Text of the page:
CoreLogic NZ’s interactive Mapping the Market tool, updated quarterly, shows 803 of the 955 acoss the country recorded a fall in median values between June and September.
Tauranga and Dunedin had falls across the board while 97% of suburbs in Auckland and wider Wellington (city, Porirua, Upper Hutt, Lower Hutt) fell in value. In Christchurch 92% of the city was impacted and 85% in Hamilton.
Across New Zealand, 81 suburbs saw median values fall by 5% or more, most notably in Auckland (14), Wellington (23), and Dunedin (17). Of those 81 suburbs with big falls, there were also six apiece in Horowhenua and Whangarei.
In contrast, 152 suburbs nationally still recorded an increase in value, including 27 which appreciated in value by 2% or more. CoreLogic ‘s chief property economist Kelvin Davidson says those still rising were generally small or rural areas such as Blakestown in Grey, Halfmoon Bay in Southland, Patea in South Taranaki, Ngatea in Hauraki.
Davidson says the figures it confirm the extent of the housing downswing and how much it had accelerated each quarter this year.
“We’ve seen signs of weakness gathering pace as the lagged impact of rate rises, inflation and other economic influences catches up with the market. The main centres have been hit hardest.
Over the past three months, 97% of Auckland suburbs have had a drop in median property value. Almost 180 recorded a fall of at least 1%, and in 14 suburbs, drops of 5% or more have been recorded including Glen Eden, Papatoetoe, Henderson, and Panmure. Davidson says falls of $100,000 or more occurred in seven Auckland suburbs, all of them “upper end” areas where median values are at least $2 million.
Over the past three months, 29 out of 34 Hamilton suburbs had median property value drops, and of the five where increases were recorded, only Deanwell and Queenwood registered had a rise in excess of 1%. The largest falls were in Grandview Heights (-4.8%), Huntington (-3.6%), and Fitzroy (-3.2%).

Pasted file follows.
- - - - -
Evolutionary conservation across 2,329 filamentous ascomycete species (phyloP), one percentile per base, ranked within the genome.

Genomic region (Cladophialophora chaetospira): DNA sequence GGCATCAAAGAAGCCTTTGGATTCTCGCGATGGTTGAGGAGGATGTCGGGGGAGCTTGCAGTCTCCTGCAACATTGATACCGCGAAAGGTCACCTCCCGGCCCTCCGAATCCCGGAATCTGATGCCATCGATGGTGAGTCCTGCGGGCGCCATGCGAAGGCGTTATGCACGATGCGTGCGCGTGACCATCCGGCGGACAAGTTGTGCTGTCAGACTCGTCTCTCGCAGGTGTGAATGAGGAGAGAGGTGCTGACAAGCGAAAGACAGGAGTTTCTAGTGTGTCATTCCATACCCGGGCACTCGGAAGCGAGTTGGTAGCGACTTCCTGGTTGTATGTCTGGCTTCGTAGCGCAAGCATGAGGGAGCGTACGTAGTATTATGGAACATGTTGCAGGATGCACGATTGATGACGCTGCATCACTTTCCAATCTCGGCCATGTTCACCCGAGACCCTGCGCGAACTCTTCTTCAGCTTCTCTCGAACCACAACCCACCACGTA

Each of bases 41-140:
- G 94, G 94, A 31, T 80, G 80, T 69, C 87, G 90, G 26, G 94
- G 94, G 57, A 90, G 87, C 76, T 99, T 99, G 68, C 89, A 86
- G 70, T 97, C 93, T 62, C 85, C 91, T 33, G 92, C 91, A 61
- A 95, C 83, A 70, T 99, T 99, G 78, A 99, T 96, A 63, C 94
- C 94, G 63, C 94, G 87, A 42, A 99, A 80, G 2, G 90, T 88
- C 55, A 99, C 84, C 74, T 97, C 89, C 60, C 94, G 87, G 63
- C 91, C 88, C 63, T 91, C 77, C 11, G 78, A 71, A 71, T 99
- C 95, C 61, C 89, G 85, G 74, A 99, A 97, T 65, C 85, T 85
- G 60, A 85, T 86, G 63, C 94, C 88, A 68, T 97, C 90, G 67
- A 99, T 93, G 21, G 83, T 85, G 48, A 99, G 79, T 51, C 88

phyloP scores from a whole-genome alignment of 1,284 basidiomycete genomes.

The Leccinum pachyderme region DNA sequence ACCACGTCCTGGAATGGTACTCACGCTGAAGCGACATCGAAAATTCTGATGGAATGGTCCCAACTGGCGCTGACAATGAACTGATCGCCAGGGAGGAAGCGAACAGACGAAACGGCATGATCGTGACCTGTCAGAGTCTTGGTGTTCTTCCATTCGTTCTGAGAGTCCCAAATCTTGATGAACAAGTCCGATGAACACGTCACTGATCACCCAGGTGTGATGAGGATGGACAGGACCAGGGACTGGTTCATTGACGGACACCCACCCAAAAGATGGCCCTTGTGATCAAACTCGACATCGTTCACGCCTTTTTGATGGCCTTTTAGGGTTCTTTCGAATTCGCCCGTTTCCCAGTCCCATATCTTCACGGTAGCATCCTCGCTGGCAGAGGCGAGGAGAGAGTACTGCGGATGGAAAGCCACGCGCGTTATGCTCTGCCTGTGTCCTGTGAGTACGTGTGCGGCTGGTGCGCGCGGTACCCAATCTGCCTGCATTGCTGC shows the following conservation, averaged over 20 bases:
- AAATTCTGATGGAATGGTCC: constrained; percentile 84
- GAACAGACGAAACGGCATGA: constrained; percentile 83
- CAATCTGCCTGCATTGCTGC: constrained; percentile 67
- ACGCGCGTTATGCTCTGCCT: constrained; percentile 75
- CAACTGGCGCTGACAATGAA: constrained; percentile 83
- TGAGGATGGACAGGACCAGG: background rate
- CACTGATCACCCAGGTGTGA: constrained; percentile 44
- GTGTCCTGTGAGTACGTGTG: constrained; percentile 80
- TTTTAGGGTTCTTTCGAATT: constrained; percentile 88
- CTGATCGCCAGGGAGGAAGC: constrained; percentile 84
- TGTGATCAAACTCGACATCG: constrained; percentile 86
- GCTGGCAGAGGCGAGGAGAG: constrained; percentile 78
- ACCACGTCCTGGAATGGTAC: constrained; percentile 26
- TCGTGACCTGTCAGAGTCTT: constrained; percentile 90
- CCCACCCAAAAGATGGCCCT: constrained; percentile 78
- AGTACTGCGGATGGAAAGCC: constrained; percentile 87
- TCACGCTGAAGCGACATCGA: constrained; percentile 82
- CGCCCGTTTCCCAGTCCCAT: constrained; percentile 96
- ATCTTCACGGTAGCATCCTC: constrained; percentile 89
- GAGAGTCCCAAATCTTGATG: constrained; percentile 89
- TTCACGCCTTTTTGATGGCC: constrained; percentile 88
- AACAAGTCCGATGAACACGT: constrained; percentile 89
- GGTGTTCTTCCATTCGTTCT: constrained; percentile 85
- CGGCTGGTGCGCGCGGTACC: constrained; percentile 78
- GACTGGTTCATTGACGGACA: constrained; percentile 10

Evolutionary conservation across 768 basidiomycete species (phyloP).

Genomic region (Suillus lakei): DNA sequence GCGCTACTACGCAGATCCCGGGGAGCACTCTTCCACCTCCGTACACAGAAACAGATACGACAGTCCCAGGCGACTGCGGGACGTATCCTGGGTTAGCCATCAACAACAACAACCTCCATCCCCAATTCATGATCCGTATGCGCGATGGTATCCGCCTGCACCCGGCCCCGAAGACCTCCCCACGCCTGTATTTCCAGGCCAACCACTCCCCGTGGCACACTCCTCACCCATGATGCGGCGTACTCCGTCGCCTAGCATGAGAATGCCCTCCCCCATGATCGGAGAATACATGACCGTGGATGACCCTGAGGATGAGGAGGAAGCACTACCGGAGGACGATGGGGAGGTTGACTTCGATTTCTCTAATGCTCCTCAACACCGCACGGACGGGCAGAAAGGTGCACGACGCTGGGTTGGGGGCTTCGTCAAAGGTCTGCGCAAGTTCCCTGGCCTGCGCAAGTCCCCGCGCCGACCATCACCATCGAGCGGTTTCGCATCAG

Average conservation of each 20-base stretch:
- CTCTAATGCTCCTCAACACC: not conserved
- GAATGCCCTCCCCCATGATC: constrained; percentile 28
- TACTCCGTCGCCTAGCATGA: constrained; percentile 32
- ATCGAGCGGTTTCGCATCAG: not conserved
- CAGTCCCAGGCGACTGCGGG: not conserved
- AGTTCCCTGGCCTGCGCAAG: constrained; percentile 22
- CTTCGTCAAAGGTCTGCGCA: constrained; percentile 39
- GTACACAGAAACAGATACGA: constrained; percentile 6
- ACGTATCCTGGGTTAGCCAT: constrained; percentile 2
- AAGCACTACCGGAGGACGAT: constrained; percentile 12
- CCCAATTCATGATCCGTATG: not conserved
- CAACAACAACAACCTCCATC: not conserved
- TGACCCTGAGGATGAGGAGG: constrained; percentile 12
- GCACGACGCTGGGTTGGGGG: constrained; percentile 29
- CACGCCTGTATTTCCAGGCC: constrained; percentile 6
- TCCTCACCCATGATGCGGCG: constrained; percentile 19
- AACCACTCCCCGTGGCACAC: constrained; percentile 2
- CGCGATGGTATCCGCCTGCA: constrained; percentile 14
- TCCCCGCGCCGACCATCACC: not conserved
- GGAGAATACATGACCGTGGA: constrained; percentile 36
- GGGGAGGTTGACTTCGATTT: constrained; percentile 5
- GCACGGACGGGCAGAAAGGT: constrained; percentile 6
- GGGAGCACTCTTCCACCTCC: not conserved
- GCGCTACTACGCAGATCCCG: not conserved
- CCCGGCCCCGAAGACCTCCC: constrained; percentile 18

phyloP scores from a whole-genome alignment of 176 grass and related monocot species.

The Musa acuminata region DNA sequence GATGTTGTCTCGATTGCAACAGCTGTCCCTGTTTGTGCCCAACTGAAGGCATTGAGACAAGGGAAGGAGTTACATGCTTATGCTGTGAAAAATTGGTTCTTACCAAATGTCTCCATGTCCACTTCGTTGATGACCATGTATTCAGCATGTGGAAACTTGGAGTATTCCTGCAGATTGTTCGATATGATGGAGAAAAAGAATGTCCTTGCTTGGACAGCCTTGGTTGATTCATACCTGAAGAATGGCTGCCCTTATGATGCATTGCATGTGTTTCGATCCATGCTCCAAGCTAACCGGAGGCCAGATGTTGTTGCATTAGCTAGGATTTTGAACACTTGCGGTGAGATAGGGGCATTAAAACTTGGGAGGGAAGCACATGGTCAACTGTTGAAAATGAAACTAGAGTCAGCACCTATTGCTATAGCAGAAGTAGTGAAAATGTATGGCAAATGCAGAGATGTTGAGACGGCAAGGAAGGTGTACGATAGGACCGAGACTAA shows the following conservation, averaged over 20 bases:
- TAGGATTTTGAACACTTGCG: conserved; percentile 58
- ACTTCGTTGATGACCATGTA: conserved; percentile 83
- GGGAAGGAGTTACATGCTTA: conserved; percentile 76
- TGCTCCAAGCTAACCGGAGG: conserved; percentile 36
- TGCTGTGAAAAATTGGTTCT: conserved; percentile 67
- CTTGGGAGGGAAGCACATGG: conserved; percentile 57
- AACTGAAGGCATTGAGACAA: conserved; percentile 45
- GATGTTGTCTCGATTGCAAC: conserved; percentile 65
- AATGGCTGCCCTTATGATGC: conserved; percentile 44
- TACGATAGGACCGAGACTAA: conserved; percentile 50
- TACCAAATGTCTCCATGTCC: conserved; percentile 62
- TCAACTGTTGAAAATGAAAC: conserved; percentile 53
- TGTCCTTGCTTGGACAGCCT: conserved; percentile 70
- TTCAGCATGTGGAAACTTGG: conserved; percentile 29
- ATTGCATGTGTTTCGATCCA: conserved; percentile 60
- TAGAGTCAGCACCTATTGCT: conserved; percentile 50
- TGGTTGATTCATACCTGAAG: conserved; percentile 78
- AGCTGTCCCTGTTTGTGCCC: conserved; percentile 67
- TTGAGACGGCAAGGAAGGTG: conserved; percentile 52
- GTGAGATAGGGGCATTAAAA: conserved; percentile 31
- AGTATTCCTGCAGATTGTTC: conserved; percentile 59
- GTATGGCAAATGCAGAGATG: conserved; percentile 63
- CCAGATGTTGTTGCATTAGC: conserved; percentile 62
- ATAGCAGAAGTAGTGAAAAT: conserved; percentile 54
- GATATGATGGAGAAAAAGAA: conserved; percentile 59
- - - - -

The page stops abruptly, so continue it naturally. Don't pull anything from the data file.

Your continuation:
Median property values in Tauranga fell across the board over the past three months, ranging from a 1.8% decline in Tauranga south to a 5.3% drop in Hairini. Tauranga still has eight $1 million-plus suburbs, down from 10 in the previous quarter, with Papamoa and Maungatapu dropping out of the exclusive million-dollar club.
There have been near universal falls in median property values across the wider Wellington area lately including Wellington city, Porirua, Lower Hutt and Upper Hutt, Falls of at least 7% have been recorded in Ranui, Naenae, Wallaceville, Rongotai, and Taita. Seatoun remains the most expensive suburb with a median value of $1.99 million, which is down 2.9% from June’s level.
The garden city hasn’t escaped the weakness either, with 76 out of 83 suburbs recording a decline in median property values since June. The largest falls (-4%) were in Kennedys Bush, Bromley, and Wigram.
All suburbs in Dunedin saw median property values drop in the three months to September, ranging from -1.1% in Glenleith to -8.2% in Shiel Hill. Maori Hill and East Taieri remain in the million-dollar club, but both have seen values fall since June.
Davidson says while there are still short-term challenges ahead for the market, there were also potential green shoots for next year.
“The rise in mortgage rates over the past year means new borrowers can’t get as much finance, and existing borrowers have to adjust too.
He says there’s also now a sense of light at the end of the tunnel given the low unemployment figures and forecasts that mortgage rates could potentially be close to a peak. People are adjusting to the new norm, and it wouldn’t be a surprise to see the market trough in the first half of 2023.